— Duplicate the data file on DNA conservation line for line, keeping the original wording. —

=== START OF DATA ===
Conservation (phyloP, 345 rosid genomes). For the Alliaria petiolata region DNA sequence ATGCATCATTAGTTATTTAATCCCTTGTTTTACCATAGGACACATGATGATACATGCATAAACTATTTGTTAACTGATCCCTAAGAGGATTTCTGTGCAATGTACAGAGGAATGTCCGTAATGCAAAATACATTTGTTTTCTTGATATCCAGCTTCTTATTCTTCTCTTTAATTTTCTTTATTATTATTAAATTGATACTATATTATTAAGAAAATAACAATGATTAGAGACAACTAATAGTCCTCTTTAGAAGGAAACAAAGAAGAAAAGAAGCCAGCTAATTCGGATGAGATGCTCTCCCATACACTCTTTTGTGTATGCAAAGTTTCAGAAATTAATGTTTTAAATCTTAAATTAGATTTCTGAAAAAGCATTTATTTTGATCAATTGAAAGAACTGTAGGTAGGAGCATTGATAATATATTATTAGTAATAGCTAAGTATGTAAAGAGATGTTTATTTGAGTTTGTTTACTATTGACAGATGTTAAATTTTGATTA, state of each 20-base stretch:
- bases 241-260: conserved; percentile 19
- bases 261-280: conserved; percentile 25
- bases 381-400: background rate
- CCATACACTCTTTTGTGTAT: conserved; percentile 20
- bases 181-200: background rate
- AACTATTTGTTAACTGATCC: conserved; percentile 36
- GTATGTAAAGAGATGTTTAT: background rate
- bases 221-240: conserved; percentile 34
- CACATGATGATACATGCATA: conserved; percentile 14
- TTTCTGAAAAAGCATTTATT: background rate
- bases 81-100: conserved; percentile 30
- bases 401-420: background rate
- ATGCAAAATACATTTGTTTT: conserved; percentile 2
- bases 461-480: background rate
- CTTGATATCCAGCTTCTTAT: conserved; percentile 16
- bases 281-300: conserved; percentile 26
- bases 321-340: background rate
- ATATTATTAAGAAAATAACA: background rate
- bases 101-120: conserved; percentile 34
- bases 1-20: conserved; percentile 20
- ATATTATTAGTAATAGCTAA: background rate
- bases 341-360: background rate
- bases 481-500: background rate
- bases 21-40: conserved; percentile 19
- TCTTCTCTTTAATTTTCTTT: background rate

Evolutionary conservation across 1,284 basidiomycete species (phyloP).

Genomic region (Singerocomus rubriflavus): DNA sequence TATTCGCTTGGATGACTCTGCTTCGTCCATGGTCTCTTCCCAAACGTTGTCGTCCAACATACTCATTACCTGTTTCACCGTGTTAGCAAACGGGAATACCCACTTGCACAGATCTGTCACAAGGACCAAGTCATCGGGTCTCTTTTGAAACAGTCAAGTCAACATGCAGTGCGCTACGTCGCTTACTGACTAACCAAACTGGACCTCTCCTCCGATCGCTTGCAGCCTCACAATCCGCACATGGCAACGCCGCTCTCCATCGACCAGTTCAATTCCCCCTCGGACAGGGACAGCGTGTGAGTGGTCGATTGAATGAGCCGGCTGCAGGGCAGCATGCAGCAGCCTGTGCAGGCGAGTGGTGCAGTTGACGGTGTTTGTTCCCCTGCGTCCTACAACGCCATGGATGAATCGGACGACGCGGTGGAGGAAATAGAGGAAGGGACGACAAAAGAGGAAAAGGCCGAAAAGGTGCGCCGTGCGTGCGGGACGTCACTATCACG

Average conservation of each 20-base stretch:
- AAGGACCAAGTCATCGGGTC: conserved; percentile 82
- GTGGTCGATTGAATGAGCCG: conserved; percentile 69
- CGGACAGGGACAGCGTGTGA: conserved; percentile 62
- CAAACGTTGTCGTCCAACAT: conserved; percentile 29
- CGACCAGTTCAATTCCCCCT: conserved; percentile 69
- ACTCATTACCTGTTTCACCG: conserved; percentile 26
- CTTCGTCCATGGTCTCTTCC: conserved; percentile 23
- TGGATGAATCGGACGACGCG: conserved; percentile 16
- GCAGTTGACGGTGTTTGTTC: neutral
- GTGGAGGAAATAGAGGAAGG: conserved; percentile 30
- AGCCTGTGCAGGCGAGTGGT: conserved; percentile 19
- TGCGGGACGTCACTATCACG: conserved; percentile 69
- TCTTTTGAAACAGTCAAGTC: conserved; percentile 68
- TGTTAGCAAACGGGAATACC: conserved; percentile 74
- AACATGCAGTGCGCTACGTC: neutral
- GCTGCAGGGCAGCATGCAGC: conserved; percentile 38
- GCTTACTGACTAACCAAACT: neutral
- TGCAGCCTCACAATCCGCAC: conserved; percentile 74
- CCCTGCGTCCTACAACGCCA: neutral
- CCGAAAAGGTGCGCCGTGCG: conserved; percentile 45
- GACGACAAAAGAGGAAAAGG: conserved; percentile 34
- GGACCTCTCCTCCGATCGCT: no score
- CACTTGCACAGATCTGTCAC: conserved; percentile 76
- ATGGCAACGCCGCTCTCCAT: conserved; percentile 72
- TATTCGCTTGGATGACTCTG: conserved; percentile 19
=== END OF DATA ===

Conservation (phyloP, 345 rosid genomes). For the Alliaria petiolata region DNA sequence ATGCATCATTAGTTATTTAATCCCTTGTTTTACCATAGGACACATGATGATACATGCATAAACTATTTGTTAACTGATCCCTAAGAGGATTTCTGTGCAATGTACAGAGGAATGTCCGTAATGCAAAATACATTTGTTTTCTTGATATCCAGCTTCTTATTCTTCTCTTTAATTTTCTTTATTATTATTAAATTGATACTATATTATTAAGAAAATAACAATGATTAGAGACAACTAATAGTCCTCTTTAGAAGGAAACAAAGAAGAAAAGAAGCCAGCTAATTCGGATGAGATGCTCTCCCATACACTCTTTTGTGTATGCAAAGTTTCAGAAATTAATGTTTTAAATCTTAAATTAGATTTCTGAAAAAGCATTTATTTTGATCAATTGAAAGAACTGTAGGTAGGAGCATTGATAATATATTATTAGTAATAGCTAAGTATGTAAAGAGATGTTTATTTGAGTTTGTTTACTATTGACAGATGTTAAATTTTGATTA, state of each 20-base stretch:
- bases 241-260: conserved; percentile 19
- bases 261-280: conserved; percentile 25
- bases 381-400: background rate
- CCATACACTCTTTTGTGTAT: conserved; percentile 20
- bases 181-200: background rate
- AACTATTTGTTAACTGATCC: conserved; percentile 36
- GTATGTAAAGAGATGTTTAT: background rate
- bases 221-240: conserved; percentile 34
- CACATGATGATACATGCATA: conserved; percentile 14
- TTTCTGAAAAAGCATTTATT: background rate
- bases 81-100: conserved; percentile 30
- bases 401-420: background rate
- ATGCAAAATACATTTGTTTT: conserved; percentile 2
- bases 461-480: background rate
- CTTGATATCCAGCTTCTTAT: conserved; percentile 16
- bases 281-300: conserved; percentile 26
- bases 321-340: background rate
- ATATTATTAAGAAAATAACA: background rate
- bases 101-120: conserved; percentile 34
- bases 1-20: conserved; percentile 20
- ATATTATTAGTAATAGCTAA: background rate
- bases 341-360: background rate
- bases 481-500: background rate
- bases 21-40: conserved; percentile 19
- TCTTCTCTTTAATTTTCTTT: background rate

Evolutionary conservation across 1,284 basidiomycete species (phyloP).

Genomic region (Singerocomus rubriflavus): DNA sequence TATTCGCTTGGATGACTCTGCTTCGTCCATGGTCTCTTCCCAAACGTTGTCGTCCAACATACTCATTACCTGTTTCACCGTGTTAGCAAACGGGAATACCCACTTGCACAGATCTGTCACAAGGACCAAGTCATCGGGTCTCTTTTGAAACAGTCAAGTCAACATGCAGTGCGCTACGTCGCTTACTGACTAACCAAACTGGACCTCTCCTCCGATCGCTTGCAGCCTCACAATCCGCACATGGCAACGCCGCTCTCCATCGACCAGTTCAATTCCCCCTCGGACAGGGACAGCGTGTGAGTGGTCGATTGAATGAGCCGGCTGCAGGGCAGCATGCAGCAGCCTGTGCAGGCGAGTGGTGCAGTTGACGGTGTTTGTTCCCCTGCGTCCTACAACGCCATGGATGAATCGGACGACGCGGTGGAGGAAATAGAGGAAGGGACGACAAAAGAGGAAAAGGCCGAAAAGGTGCGCCGTGCGTGCGGGACGTCACTATCACG

Average conservation of each 20-base stretch:
- AAGGACCAAGTCATCGGGTC: conserved; percentile 82
- GTGGTCGATTGAATGAGCCG: conserved; percentile 69
- CGGACAGGGACAGCGTGTGA: conserved; percentile 62
- CAAACGTTGTCGTCCAACAT: conserved; percentile 29
- CGACCAGTTCAATTCCCCCT: conserved; percentile 69
- ACTCATTACCTGTTTCACCG: conserved; percentile 26
- CTTCGTCCATGGTCTCTTCC: conserved; percentile 23
- TGGATGAATCGGACGACGCG: conserved; percentile 16
- GCAGTTGACGGTGTTTGTTC: neutral
- GTGGAGGAAATAGAGGAAGG: conserved; percentile 30
- AGCCTGTGCAGGCGAGTGGT: conserved; percentile 19
- TGCGGGACGTCACTATCACG: conserved; percentile 69
- TCTTTTGAAACAGTCAAGTC: conserved; percentile 68
- TGTTAGCAAACGGGAATACC: conserved; percentile 74
- AACATGCAGTGCGCTACGTC: neutral
- GCTGCAGGGCAGCATGCAGC: conserved; percentile 38
- GCTTACTGACTAACCAAACT: neutral
- TGCAGCCTCACAATCCGCAC: conserved; percentile 74
- CCCTGCGTCCTACAACGCCA: neutral
- CCGAAAAGGTGCGCCGTGCG: conserved; percentile 45
- GACGACAAAAGAGGAAAAGG: conserved; percentile 34
- GGACCTCTCCTCCGATCGCT: no score
- CACTTGCACAGATCTGTCAC: conserved; percentile 76
- ATGGCAACGCCGCTCTCCAT: conserved; percentile 72
- TATTCGCTTGGATGACTCTG: conserved; percentile 19